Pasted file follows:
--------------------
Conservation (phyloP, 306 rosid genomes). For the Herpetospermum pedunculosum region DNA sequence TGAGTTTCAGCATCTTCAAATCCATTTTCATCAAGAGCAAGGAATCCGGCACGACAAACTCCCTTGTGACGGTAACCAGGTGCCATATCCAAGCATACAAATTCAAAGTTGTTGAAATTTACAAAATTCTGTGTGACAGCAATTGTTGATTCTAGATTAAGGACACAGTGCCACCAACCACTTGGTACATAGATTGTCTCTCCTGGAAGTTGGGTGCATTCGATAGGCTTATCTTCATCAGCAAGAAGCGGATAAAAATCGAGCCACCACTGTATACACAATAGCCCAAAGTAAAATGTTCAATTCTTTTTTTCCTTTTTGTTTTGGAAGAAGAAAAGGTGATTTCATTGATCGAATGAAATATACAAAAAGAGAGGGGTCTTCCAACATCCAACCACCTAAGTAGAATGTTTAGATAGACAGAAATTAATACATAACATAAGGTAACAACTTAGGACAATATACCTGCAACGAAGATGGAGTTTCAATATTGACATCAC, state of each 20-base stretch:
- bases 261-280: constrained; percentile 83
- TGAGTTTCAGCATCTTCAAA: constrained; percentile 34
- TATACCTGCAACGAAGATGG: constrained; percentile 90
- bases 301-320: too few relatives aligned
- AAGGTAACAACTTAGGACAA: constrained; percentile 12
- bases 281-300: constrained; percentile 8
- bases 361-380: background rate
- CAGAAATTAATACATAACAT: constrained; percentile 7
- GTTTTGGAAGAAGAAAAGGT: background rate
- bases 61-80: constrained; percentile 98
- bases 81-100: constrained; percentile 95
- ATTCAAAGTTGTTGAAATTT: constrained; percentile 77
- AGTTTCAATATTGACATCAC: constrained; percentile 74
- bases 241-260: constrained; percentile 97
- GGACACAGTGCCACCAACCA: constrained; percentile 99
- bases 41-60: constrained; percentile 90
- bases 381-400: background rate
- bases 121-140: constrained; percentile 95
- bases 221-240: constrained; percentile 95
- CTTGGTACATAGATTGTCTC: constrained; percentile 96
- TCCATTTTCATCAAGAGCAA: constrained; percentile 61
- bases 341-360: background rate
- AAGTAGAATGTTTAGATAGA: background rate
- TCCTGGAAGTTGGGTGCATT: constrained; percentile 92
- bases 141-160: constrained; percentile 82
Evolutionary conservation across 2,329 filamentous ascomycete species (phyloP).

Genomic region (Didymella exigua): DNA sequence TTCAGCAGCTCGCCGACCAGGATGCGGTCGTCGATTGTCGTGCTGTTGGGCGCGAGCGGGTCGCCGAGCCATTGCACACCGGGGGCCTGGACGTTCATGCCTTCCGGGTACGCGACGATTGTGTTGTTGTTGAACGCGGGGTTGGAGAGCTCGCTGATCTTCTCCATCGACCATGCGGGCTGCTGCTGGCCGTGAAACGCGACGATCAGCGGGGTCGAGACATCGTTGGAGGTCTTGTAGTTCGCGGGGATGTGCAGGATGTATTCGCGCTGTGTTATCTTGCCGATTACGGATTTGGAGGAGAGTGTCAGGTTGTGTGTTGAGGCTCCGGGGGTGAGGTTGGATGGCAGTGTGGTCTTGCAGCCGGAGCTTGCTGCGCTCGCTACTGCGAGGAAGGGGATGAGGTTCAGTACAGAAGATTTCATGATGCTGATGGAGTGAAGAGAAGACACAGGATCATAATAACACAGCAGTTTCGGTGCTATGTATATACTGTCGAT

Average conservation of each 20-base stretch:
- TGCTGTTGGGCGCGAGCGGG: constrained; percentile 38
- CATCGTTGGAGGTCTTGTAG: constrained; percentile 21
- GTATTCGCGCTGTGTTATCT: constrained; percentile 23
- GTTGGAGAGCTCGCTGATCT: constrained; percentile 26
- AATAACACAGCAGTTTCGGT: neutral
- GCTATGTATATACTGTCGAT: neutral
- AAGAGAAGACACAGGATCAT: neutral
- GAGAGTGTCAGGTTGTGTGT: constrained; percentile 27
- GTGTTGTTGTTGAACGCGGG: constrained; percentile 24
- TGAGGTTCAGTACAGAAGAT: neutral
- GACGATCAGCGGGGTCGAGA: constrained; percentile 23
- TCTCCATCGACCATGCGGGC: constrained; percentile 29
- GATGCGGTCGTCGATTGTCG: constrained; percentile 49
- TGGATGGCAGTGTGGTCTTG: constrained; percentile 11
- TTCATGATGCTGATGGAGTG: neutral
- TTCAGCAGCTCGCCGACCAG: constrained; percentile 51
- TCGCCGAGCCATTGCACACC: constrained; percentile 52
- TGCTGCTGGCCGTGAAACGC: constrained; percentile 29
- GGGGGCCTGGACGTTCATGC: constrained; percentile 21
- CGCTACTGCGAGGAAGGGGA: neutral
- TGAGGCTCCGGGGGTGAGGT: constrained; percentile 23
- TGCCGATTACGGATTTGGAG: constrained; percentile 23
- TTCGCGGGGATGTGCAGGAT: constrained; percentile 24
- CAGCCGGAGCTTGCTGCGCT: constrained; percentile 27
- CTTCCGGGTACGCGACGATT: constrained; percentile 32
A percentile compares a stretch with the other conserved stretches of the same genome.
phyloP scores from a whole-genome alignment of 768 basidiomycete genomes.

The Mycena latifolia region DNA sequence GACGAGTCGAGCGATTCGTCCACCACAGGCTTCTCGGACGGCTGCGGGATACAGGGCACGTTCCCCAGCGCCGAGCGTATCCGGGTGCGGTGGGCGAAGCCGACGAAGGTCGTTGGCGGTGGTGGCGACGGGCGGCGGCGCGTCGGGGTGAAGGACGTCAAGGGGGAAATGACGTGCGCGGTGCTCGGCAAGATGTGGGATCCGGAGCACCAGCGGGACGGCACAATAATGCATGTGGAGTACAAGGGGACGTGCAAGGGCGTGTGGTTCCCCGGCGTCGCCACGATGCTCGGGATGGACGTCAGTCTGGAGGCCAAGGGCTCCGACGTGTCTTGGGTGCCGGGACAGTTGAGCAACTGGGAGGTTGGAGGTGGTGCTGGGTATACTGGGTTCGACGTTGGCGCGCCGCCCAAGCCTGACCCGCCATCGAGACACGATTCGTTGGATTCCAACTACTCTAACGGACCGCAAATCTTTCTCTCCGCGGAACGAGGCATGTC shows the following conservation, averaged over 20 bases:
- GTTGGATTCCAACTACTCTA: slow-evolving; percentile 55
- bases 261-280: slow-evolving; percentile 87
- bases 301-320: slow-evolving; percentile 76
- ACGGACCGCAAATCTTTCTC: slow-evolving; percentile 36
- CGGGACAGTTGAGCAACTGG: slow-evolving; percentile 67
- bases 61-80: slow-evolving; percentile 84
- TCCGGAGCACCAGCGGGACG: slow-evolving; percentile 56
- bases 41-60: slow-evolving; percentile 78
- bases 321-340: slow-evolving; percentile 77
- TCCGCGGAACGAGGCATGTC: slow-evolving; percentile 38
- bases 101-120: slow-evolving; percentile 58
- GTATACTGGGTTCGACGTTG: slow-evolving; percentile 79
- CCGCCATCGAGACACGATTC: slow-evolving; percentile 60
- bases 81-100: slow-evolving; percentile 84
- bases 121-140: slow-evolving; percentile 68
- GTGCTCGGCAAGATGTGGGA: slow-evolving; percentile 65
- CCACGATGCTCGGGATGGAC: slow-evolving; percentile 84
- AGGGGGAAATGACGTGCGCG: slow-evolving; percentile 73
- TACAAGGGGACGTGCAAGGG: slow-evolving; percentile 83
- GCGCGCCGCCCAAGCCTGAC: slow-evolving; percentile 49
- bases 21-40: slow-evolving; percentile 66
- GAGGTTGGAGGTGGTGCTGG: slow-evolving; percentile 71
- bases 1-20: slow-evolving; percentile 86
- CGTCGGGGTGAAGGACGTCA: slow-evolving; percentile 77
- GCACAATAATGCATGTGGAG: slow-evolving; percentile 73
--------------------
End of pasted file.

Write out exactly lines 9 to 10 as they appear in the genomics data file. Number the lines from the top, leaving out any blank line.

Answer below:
- CAGAAATTAATACATAACAT: constrained; percentile 7
- GTTTTGGAAGAAGAAAAGGT: background rate